A few weeks ago, I was invited to contribute something to a panel called “Just Google It: Archaeology, Pop-Culture, and Digital Media.” I wrote this abstract. Now I have to work on the paper. I don’t think that this is much of an introduction, but some of the ideas that I want to build into my paper.
Enjoy. Or not.
My idea was to approach the issue of archaeology and the new media or digital media in a way that shifts the discussion from how digital tools have transformed the ways we interact with, link to, and distribute archaeological knowledge which have privileged the ability of digital networks to facilitate new forms of distributed relationships. Instead, I want to argue that digital tools have started to transform our discipline because they have accelerated the pace of interaction both between scholars and between the scholarly and popular realm. In other words, I’d like to argue that speed has done more to transform our expectations of a “digital archaeology” than issues related to connectivity. This represents an extended riff on the idea of David Harvey (and others) of the “annihilation of space by time” and “time-space compression.”
I imagine using a few case studies that represent how the instant distribution of conversations around the world have influenced the “sausage making” aspect of archaeological knowledge production. To be more clear, archaeological knowledge production is rarely a tidy process, and traditionally, the messy, but productive debates that involve making meaning from objects share the local character of the objects themselves. Like objects and sites, the local character of face-to-face conversations and personal correspondence create a dynamic experience for knowledge production. There is a pace that cultivates a sense of indeterminacy that parallels the casual encounter with a site or an object. Years of research, conversation, and even arguments allow archaeological artifacts to accrue meaning. In my experience as survey archaeologist, the production of archaeological knowledge comes as a result of hours, days, and weeks of walking through a landscape and talking, thinking, and seeing. As a result, a site or an object comes slowly into view and one’s perceptions of the thing changes. In traditional archaeological practice, characterized by peer-reviewed and often paper publications, final published artifact represents the total of this deliberate process that begins in the field and culminates, often many years later, with the final publication.
Here Virilio’s dromology provides a way of thinking about speed and knowledge production. The pace of modern society has transformed both how things appear and the process of appearing. In particular, I’ve argued elsewhere that speed has blurred the line between field practice and publication by making it easier for projects to disseminate “data” collected at the edge of the trench. While the publication of such “raw data” (a dreadful term and almost totally irrelevant for archaeology) provides access to archaeological objects at an earlier (more raw) phase in their interpretative lives, we accelerate the production of archaeological knowledge. Objects emerge to the public in their archaeological context more quickly than before.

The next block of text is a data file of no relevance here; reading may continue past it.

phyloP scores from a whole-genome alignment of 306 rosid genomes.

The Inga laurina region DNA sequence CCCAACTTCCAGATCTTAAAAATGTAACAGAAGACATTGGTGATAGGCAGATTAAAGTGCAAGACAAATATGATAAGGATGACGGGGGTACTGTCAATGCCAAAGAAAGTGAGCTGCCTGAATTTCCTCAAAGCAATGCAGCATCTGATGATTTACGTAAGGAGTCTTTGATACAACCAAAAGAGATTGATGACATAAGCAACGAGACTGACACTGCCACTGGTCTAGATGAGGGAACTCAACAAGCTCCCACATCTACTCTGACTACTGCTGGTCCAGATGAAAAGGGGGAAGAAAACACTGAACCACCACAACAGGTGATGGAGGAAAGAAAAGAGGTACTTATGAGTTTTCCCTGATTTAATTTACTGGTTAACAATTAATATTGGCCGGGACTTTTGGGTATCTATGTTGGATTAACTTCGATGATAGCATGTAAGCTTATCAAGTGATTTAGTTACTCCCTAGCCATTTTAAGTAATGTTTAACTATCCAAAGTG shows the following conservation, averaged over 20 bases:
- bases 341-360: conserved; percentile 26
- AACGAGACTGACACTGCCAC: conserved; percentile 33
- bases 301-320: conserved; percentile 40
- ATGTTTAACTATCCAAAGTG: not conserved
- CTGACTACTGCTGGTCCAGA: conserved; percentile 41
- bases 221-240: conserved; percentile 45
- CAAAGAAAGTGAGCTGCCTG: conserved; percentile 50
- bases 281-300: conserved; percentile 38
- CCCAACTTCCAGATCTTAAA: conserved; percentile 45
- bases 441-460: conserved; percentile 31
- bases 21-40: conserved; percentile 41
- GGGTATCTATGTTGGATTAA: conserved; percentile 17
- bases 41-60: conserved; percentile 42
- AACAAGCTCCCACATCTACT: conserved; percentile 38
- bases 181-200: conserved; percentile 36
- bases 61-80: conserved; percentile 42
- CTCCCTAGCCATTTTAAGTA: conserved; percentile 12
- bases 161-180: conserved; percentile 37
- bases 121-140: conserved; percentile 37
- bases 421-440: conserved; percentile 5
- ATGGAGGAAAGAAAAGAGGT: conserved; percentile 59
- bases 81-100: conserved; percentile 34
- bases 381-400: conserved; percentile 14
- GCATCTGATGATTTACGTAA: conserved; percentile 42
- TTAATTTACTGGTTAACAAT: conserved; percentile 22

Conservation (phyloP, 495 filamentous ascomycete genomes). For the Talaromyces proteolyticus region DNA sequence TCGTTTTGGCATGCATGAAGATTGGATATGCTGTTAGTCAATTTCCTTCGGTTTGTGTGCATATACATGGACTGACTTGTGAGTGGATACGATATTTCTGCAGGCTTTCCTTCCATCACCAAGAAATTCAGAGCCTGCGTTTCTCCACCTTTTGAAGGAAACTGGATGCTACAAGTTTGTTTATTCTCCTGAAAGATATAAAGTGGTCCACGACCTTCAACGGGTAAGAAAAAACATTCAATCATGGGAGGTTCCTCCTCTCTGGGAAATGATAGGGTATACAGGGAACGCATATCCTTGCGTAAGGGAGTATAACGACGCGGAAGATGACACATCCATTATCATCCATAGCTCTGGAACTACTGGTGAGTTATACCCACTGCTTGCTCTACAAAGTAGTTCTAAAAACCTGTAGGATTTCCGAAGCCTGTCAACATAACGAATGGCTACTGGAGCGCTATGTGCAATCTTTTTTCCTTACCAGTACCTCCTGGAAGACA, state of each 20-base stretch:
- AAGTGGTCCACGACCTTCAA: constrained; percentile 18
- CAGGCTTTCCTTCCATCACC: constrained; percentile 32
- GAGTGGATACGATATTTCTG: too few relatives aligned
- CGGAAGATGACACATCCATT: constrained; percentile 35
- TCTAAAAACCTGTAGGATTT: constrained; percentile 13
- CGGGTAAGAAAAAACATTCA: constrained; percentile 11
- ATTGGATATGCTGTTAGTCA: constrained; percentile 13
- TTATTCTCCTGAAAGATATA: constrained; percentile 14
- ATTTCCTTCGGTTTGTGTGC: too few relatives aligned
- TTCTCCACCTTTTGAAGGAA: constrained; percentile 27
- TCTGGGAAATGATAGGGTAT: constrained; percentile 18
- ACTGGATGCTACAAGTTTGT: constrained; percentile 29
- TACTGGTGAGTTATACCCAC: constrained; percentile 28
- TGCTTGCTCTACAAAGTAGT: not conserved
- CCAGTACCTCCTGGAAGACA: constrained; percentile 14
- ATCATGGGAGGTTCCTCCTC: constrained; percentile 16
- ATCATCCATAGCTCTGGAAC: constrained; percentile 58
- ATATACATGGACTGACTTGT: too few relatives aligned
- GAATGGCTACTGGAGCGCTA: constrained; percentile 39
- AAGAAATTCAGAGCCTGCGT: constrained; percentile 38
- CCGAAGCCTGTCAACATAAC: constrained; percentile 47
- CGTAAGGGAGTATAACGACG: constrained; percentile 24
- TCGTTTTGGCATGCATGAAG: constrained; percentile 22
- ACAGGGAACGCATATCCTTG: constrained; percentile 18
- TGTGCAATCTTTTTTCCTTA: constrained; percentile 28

The rapid appearance of archaeological objects through digital media has caused some consternation. As an example, in Greece, where I work the archaeological authorities are very concerned with the dissemination of sensitive material online and the absence of institutional and disciplinary controls over this process. The issue of speed in relation to the controls, and distribution of material is not unique to an archaeological context. As recent debates in the applied, hard, and social sciences have shown, there is a growing disconnect between the pace of challenges in the world and the leisurely pace of peer review, traditional scholarly publishing, and subsequent digesting of idea. Even the most efficient manifestations of our current system requires that scholarly correspondence percolate slowly through the process-intensive substrate of academic publishing. I recognize, of course, that some efforts to
The potential of digital media to accelerate the publication of archaeological research has a particular appeal in archaeology where failure to publish promptly or in an accessible way has bedeviled the discipline. Archaeological publication is time and design intensive and expensive, and this is not to deny the value added to an archaeological publication with careful editing, layout, and review. This process, however, also introduces certain constraints to the character of archaeological publications. There are practical and conventional limits to the length of the volume, the nature of these publications (2 dimensions, limited use of color, et c.), and production and distribution. These things contribute to the already significant publishing costs of proper archaeological monographs and leading archaeological journals. More importantly, to my mind, they slow the process of archaeological knowledge production and limit its reach and impact.
Archaeological publishing, it would seem, is at a crossroads. We have the resources and the reason to accelerate the speed of archaeological publishing, but there are also some significant challenges. I’ll refrain in this paper from reciting the usual litany of critiques concerning digital publishing whether they are formally institutional – e.g. those described by Eric Kansa in his various presentations – or technical or even technological in nature.
What I’m more interested in is the cultural aspects of the accelerated speed of scholarly discourse. How the speed of academic conversations on blogs and social media has changed our expectations of how knowledge is produced.